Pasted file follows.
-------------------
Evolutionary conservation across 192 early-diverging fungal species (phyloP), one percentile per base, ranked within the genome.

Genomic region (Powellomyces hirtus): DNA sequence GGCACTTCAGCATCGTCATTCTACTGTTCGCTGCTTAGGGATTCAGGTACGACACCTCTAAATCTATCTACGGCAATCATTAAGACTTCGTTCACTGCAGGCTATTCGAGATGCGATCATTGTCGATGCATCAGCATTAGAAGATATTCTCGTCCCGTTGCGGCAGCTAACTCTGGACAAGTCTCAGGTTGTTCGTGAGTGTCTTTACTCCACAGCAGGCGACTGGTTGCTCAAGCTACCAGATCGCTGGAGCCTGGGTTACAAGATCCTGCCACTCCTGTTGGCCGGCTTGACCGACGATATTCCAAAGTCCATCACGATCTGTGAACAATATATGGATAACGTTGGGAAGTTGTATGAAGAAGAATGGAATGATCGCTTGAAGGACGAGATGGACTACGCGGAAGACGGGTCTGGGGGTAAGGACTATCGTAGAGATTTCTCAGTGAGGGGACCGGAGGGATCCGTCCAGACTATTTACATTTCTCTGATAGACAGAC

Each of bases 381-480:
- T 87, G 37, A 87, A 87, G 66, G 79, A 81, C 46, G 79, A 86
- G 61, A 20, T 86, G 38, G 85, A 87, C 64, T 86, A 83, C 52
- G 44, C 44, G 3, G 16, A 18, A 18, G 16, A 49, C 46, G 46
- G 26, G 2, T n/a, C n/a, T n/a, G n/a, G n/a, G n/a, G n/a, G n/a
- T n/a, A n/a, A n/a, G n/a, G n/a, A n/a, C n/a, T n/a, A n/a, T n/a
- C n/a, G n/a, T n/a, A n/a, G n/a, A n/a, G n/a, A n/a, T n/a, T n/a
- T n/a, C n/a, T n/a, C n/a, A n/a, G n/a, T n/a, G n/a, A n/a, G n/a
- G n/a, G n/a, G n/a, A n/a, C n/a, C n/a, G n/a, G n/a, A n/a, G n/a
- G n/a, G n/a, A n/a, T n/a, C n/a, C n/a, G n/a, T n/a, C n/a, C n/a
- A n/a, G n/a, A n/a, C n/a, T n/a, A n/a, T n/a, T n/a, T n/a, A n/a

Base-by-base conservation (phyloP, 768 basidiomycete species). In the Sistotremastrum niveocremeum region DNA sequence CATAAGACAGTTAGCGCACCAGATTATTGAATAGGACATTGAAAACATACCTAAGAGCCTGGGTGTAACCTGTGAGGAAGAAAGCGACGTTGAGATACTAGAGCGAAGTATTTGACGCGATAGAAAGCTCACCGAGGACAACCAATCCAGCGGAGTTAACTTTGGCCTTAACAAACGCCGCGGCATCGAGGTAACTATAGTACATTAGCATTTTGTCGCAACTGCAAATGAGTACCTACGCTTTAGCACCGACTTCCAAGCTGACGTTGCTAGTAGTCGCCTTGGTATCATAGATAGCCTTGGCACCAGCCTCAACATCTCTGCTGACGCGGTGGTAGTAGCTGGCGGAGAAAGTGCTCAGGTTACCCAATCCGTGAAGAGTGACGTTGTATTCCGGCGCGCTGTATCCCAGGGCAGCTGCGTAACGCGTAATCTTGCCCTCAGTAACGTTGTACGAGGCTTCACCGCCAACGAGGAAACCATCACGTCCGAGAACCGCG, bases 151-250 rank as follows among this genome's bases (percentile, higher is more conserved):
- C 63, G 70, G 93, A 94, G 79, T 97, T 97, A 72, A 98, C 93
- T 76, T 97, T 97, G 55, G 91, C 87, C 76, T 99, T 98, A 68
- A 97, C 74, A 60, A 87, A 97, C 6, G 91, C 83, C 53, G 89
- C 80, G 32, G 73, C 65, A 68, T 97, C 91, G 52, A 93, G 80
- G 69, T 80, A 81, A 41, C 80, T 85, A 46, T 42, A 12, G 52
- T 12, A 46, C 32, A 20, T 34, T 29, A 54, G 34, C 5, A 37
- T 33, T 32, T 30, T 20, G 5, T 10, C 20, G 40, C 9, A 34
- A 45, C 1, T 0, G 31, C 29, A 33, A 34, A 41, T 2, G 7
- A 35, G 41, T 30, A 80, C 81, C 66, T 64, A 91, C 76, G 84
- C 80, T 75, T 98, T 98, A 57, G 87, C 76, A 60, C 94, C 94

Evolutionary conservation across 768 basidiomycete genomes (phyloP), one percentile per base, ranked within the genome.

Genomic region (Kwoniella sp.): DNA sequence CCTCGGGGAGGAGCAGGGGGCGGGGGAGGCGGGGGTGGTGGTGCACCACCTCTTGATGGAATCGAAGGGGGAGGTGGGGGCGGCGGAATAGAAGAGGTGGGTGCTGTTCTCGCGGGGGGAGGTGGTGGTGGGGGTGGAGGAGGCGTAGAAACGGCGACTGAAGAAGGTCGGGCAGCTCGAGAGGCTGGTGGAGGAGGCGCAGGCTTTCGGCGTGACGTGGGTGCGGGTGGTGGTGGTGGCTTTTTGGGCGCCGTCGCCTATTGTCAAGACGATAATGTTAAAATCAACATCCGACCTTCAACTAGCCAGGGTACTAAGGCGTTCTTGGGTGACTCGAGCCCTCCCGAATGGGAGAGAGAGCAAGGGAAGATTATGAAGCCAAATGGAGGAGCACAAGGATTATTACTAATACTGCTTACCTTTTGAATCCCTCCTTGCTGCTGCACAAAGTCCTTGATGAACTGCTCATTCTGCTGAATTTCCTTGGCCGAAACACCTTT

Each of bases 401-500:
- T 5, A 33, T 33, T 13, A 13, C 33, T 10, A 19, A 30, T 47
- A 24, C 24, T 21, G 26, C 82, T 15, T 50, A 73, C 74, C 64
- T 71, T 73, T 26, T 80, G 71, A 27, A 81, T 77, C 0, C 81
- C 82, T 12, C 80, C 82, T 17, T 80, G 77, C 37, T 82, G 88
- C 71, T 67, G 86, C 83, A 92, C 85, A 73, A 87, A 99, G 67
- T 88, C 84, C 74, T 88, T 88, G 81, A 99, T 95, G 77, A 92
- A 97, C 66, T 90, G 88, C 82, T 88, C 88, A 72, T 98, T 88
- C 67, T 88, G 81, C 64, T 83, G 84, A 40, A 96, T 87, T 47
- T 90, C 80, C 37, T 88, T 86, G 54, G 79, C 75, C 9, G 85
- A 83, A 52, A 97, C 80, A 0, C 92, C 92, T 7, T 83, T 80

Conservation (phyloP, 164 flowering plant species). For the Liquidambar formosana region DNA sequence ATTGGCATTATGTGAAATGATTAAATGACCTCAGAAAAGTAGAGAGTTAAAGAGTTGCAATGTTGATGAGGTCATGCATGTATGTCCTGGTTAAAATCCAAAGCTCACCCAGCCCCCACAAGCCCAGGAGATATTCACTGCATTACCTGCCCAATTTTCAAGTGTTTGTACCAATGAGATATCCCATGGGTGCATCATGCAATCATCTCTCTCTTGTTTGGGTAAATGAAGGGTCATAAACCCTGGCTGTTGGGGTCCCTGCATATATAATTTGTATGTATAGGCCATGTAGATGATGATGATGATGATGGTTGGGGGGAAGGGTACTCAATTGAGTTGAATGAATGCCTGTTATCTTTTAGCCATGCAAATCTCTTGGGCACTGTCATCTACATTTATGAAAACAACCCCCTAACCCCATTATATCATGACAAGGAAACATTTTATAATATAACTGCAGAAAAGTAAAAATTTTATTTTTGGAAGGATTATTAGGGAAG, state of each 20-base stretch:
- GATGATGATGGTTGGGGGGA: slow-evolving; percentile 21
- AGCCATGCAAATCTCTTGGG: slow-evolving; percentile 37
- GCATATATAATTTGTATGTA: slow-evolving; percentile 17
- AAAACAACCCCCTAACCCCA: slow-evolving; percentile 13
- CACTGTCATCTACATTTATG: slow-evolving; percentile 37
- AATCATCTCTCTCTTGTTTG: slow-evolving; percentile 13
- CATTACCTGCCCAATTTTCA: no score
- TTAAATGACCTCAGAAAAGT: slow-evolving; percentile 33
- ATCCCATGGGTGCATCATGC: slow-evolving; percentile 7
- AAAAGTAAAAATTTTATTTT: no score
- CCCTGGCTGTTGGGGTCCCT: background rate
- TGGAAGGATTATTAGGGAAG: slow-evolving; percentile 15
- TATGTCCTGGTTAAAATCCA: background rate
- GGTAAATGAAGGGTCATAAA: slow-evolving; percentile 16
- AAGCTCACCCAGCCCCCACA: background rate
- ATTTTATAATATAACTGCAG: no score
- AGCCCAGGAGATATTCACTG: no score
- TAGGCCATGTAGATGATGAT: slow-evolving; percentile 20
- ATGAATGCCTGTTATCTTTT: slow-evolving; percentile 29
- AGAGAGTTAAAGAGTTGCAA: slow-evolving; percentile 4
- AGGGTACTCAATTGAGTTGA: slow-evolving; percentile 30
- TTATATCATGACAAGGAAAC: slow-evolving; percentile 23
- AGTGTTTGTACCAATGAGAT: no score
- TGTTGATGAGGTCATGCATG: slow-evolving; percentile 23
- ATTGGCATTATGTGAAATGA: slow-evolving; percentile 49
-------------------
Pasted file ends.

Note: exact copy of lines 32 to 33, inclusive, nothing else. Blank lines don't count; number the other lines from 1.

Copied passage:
- C 71, T 67, G 86, C 83, A 92, C 85, A 73, A 87, A 99, G 67
- T 88, C 84, C 74, T 88, T 88, G 81, A 99, T 95, G 77, A 92